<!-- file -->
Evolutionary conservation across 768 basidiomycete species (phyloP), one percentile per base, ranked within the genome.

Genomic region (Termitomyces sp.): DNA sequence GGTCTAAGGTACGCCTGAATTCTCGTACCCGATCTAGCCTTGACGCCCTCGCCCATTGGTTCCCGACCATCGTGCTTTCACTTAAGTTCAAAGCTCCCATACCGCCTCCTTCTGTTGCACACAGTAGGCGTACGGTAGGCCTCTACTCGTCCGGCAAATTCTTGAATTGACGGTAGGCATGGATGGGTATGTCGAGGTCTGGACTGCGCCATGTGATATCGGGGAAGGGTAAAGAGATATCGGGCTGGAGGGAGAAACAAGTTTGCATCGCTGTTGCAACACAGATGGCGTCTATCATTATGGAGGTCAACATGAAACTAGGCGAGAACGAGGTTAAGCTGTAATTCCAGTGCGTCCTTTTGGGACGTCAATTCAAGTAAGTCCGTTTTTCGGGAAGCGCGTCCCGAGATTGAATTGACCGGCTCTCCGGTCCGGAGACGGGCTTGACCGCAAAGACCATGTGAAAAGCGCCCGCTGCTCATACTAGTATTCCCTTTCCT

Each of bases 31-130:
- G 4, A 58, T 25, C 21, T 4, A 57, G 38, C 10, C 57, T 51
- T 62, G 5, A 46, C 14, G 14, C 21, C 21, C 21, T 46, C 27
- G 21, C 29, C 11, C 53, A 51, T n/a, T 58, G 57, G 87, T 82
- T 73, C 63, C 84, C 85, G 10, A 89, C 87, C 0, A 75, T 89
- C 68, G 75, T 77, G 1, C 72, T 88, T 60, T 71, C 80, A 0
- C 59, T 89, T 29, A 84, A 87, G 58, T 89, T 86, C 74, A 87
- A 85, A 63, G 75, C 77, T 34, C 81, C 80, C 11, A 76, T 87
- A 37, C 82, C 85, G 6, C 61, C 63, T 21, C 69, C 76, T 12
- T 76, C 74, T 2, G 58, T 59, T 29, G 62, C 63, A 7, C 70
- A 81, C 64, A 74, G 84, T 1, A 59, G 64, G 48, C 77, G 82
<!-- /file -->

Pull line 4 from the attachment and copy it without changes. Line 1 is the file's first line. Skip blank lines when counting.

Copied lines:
- G 4, A 58, T 25, C 21, T 4, A 57, G 38, C 10, C 57, T 51